Every corner of the world has its own unique obstacles to overcome when it comes to crop production. Weather aside, representatives from three countries shared what they see as their area’s biggest challenge for corn and soybean production.
Argentina: Political and Infrastructure Issues
In Argentina, Federico Bert, says the top obstacles are political and infrastructure issues. Bert represents AACREA, which is the Argentina Association of Regional Consortia for Agricultural Experimentation, a collaborating group for the country’s farmers. Specially, he says roads and highways are biggest infrastructural hindrance inhibiting expansion and profitability for Argentina farmers.
Political unrest, theft and extortion are also hurting farmers’ potential in Argentina, which is the world’s third-largest exporter of corn and soybeans. Thieves target trucks carrying grain. While data on agricultural crime isn’t available, police and port authorities say incidents are on the rise, affecting deliveries to grain handlers.
Belgium: Proving Farming is Sustainable
Belgium farmers, as well as their European Union counterparts, are constantly trying to show agriculture in the country is sustainable, says Alexander Doring, secretary general at European Feed Manufacturer’s Federation in Belgium. He says the market demands “responsible production,” and if farmers could document and prove sustainable agriculture, they could gain market opportunities.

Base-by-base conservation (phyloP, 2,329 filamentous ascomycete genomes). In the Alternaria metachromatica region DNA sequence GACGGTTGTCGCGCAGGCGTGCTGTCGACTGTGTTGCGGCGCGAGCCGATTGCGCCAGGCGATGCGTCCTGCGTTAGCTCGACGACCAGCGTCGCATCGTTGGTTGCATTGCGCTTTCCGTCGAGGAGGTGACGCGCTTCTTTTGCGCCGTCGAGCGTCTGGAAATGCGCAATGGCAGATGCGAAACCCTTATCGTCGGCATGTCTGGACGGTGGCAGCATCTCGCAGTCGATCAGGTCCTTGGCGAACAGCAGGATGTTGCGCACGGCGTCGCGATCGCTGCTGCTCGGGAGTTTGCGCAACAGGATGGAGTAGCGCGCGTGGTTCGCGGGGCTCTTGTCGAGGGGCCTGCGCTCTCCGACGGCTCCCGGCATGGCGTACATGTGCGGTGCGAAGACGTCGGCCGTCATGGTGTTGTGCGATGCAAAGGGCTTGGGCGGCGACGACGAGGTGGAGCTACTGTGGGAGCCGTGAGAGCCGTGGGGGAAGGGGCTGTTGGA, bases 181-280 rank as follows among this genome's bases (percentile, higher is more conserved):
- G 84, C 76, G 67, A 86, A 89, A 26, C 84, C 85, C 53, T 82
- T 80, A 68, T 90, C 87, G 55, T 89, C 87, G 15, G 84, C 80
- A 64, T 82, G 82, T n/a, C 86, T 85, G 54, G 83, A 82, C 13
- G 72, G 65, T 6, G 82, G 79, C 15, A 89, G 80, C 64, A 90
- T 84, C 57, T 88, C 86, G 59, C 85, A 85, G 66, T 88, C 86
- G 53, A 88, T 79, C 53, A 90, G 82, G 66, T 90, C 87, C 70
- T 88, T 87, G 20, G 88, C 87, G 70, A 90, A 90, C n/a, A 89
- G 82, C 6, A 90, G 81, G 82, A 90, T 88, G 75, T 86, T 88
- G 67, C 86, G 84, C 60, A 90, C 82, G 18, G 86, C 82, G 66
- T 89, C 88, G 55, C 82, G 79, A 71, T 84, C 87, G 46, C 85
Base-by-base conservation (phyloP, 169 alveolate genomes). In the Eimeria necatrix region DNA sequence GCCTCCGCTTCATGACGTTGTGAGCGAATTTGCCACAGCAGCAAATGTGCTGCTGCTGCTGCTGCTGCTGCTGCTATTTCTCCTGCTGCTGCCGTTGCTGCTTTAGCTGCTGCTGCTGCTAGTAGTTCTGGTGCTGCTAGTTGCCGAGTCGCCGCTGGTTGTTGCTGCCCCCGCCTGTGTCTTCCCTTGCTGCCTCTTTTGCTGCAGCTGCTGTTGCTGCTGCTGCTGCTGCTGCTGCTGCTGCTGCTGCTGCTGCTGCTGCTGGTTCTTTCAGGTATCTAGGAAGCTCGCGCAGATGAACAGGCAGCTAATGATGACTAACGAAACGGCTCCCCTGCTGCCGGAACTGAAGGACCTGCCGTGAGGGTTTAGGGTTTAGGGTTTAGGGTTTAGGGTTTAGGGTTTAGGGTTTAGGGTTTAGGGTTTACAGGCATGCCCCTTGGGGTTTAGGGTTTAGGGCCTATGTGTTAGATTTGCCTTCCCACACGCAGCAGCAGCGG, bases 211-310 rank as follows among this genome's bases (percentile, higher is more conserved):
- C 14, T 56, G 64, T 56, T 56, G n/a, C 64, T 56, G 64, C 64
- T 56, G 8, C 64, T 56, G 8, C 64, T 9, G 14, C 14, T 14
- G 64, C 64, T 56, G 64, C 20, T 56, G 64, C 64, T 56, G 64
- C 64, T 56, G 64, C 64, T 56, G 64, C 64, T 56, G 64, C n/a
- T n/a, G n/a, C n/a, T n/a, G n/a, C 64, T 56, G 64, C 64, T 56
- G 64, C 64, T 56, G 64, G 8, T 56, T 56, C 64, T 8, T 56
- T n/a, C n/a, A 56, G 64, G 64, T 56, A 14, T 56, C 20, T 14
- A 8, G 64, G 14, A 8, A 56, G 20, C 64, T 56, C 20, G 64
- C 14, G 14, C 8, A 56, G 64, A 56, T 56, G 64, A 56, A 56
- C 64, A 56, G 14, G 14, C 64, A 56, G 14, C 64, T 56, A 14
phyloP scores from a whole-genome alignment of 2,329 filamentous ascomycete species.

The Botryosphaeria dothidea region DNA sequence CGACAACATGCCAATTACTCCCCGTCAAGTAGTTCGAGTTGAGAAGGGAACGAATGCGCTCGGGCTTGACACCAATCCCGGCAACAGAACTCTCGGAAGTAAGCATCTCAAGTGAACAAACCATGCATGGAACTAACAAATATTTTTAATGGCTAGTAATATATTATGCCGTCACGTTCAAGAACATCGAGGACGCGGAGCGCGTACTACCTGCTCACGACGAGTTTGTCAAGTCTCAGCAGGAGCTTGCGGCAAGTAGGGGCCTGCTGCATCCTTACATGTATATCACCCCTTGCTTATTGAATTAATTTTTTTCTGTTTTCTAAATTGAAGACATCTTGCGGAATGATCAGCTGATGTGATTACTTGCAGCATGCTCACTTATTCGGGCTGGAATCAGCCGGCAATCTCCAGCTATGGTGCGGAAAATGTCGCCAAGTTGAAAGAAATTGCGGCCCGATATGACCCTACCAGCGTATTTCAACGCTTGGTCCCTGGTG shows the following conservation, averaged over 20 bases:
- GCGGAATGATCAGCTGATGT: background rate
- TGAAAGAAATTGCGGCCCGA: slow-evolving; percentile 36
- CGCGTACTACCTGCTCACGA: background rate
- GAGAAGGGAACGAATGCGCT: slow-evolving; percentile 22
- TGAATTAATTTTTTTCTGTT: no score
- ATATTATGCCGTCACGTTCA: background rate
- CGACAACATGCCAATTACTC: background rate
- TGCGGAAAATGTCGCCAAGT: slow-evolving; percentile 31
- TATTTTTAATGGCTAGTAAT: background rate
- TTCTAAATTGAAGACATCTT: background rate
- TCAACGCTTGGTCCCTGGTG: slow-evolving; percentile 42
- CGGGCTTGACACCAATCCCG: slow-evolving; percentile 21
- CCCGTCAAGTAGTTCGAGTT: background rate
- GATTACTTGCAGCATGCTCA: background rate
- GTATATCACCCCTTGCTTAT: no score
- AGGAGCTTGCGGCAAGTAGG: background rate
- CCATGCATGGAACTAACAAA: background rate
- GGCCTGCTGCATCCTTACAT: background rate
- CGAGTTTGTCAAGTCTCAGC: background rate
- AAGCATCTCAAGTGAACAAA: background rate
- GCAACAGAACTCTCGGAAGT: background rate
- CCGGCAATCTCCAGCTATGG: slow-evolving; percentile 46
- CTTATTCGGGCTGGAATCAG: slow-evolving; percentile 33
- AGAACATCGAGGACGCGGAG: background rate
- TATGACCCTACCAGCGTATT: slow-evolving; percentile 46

To create real solutions around the sustainability of agriculture, Doring says, stakeholders need to talk to each other more. “We are feeding plants, animals and humans; think of the synergy we could have by bringing everyone around the same table,” he says.
United States: High Cost of Production
With corn and soybean prices lower, Danny Murphy, Canton, Miss., farmer and American Soybean Association chairman, says the high cost of producing grain is the biggest challenge for American farmers. “Prices have come down in the last 6 to 8 months, but production costs are still stable or higher,” he says. “It is going to be very challenging for growers over the next few years.”
Murphy says regulations, especially about the waters of the United States, consumer acceptance of modern farming practices and transportation hang-ups with grain movement via railroads also challenge U.S. farmers.
The three were part of a panel discussion at the 2014 Corn and Soybean Future Forum, hosted by Bayer CropScience, and taking place in Frankfurt, Germany this week.
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